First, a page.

Woman had to endure an 11-hour wait for sexual assault unit
Short-staffed sexual assault units led to 50 victims having to endure a gruelling journey to be treated and forensically examined last year.
One woman endured an 11-hour wait as she had to travel in an unmarked Garda car to the Mullingar unit because the Dublin centre in the Rotunda Hospital, Dublin, was closed, a review report revealed.
"I went to the station at 4am and didn't get seen until 3pm in Mullingar. They said there were two other cases in Mullingar before my case," the woman said.
Patients who cannot access the service locally can endure several hours' journey. They may not be able to shower, eat or drink after their ordeal because it can destroy evidence.
They can then spend three to five hours being treated and examined.
The harrowing accounts emerged in a Department of Health review of the six sexual assault treatment units published by Health Minister Simon Harris yesterday.
The extended journey had a "direct impact" on the level of trauma endured by patients and particularly affects those who have not been referred by gardaí.
Mr Harris said an investment of €500,000 and the appointment of more nurses and doctors who are trained in forensic examination would be made. They include 'first responder' examiners who can travel to units.
The report found the units located in Dublin, Galway, Mullingar, Cork, Letterkenny and Waterford treated nearly 1,000 patients last year.
Noeline Blackwell, head of the Dublin Rape Crisis Centre, said the added travel it can lead to more unnecessary hurt and stress.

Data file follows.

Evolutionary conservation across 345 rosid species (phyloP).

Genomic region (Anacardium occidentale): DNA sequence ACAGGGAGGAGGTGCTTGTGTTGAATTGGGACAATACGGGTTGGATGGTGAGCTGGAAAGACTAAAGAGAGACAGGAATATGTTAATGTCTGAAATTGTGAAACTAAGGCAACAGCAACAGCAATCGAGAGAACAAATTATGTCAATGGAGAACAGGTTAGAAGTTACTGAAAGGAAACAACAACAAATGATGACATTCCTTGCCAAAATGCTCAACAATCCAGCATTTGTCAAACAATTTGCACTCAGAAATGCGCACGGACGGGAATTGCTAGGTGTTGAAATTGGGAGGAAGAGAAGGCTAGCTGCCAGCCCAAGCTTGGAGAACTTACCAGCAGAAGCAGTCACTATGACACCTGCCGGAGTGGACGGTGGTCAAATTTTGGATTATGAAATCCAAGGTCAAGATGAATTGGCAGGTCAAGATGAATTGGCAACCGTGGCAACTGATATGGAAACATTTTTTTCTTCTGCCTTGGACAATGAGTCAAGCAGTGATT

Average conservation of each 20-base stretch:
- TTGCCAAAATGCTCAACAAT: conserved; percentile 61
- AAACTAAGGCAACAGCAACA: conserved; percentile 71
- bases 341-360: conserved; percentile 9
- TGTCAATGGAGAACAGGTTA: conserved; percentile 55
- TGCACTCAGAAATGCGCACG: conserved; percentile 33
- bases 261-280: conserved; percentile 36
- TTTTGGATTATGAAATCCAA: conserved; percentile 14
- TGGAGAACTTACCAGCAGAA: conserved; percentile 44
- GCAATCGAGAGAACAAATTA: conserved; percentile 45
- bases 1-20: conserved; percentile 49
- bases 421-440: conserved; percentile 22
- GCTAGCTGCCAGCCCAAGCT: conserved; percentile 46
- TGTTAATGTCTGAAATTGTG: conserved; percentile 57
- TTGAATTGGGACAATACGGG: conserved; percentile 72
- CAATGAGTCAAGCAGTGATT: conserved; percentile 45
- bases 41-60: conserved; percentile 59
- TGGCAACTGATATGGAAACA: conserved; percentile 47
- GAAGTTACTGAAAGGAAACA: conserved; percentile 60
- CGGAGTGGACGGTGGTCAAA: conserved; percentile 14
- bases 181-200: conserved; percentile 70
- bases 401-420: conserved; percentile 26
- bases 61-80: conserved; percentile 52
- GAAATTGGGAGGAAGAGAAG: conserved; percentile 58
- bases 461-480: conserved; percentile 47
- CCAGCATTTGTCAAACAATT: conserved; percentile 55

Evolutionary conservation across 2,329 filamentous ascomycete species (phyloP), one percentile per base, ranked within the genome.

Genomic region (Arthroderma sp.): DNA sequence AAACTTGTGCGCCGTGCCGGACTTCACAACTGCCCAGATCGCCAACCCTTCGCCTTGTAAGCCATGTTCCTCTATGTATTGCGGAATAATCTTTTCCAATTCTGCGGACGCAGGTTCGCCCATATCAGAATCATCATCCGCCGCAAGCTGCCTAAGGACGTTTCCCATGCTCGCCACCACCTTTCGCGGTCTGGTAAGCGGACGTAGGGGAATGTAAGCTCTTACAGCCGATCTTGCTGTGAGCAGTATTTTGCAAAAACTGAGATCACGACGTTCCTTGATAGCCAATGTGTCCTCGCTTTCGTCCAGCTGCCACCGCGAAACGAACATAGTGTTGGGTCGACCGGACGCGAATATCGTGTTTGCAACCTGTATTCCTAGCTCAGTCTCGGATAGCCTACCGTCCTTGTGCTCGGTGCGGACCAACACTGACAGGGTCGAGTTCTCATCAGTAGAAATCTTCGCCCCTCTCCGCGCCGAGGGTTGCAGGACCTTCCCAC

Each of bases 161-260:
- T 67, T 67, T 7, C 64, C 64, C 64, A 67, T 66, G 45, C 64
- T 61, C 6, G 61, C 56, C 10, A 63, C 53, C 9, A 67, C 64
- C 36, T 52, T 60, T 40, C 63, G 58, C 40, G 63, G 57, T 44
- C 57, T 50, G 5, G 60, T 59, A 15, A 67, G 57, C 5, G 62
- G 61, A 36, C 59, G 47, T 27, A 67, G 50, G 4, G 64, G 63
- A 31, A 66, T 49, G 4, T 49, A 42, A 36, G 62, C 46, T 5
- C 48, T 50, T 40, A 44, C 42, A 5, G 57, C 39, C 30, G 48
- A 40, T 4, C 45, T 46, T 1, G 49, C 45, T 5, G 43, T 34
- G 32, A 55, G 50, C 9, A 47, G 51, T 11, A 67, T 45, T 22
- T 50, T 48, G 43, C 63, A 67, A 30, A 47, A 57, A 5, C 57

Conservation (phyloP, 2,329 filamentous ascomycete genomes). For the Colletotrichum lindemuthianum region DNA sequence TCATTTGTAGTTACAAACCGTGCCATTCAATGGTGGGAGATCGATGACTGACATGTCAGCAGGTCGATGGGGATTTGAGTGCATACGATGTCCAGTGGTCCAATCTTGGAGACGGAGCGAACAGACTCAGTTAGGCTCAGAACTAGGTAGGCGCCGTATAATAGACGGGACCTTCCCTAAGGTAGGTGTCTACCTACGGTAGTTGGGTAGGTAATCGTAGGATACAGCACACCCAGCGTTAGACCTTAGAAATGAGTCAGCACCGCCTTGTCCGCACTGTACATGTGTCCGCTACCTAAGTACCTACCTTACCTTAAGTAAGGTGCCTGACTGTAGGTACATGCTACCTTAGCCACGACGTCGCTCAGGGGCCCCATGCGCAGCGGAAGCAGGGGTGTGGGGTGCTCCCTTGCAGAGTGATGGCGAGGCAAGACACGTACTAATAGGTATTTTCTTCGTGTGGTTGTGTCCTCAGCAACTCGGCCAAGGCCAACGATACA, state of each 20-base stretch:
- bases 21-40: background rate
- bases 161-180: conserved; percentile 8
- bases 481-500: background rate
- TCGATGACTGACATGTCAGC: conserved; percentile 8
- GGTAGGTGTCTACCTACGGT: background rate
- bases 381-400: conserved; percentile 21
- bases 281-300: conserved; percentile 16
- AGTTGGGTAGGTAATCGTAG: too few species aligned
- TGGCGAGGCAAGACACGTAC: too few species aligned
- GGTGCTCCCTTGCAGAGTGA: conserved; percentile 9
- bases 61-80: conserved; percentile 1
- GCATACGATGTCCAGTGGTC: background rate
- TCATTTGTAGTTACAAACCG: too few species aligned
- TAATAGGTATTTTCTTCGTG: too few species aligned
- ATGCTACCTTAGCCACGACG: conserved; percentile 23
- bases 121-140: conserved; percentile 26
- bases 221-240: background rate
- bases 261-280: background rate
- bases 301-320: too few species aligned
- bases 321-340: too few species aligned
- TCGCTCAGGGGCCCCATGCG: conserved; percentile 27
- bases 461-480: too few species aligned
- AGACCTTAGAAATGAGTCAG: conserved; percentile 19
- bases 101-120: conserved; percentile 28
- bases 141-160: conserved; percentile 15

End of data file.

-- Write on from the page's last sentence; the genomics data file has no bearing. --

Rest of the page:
"They are already deeply upset," she pointed out.
Rape victim Dominique Meehan from Donegal, who had to travel from Dublin to Mullingar nearly four years ago, welcomed the extra staff and but also called for more centres around the country.
Some former patients interviewed for the report spoke of feeling safe in the unit and another said they could not fault it.
But others found the surrounds cold, clinical and unwelcome. Another said they were left on their own with nobody checking on them.
Current and former staff who were interviewed complained about pay and allowances as well as being unsupported in the work or feeling like the "poor relation of the hospital".
There has been serious under-investment in the "Cinderella" service.
A small number of staff carry the weight of the out of hours delivery.
One in 10 of the patients are men and half are under 25 years of age.
Many come from prisons, residential care homes and nursing homes. Others were in direction provision or homeless.
Assaults happen during university freshers' week, leaving cert results night, music festivals, conferences and gigs.
Others report an attack happening at home or within a family.
There can be a "spike" in cases in university freshers' week and during other festivals.
Mr Harris said there appears to be a "spike" in assault cases in freshers' week, and during other festivals and occasions such as Leaving Cert results night. This was echoed by Junior Education Minister Mary Mitchell O'Connor.